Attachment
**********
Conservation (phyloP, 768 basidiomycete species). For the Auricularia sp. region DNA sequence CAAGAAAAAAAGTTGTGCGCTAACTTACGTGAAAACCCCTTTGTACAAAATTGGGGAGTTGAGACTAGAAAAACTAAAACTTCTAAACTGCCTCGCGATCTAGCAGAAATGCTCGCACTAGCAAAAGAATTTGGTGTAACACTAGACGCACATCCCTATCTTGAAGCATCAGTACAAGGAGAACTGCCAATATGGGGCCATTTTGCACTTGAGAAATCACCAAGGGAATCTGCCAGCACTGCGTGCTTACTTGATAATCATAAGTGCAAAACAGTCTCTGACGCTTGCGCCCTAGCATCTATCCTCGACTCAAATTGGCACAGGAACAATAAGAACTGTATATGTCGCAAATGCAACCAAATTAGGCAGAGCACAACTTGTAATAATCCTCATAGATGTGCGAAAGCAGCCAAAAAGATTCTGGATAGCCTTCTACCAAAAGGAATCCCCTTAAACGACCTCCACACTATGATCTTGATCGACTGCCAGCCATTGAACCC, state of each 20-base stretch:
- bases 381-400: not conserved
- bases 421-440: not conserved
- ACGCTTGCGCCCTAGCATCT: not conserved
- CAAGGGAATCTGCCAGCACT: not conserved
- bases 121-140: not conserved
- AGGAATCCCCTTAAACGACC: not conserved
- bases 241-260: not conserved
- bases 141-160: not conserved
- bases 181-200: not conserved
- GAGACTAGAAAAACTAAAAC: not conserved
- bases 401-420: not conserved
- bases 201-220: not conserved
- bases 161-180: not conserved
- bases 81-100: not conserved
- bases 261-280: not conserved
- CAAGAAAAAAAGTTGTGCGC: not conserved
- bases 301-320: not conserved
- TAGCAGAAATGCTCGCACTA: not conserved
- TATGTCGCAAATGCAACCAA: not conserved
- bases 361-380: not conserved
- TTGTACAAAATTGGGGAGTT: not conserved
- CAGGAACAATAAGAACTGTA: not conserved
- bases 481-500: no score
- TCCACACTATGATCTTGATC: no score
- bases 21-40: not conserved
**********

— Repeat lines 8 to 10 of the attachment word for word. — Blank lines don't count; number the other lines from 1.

- bases 241-260: not conserved
- bases 141-160: not conserved
- bases 181-200: not conserved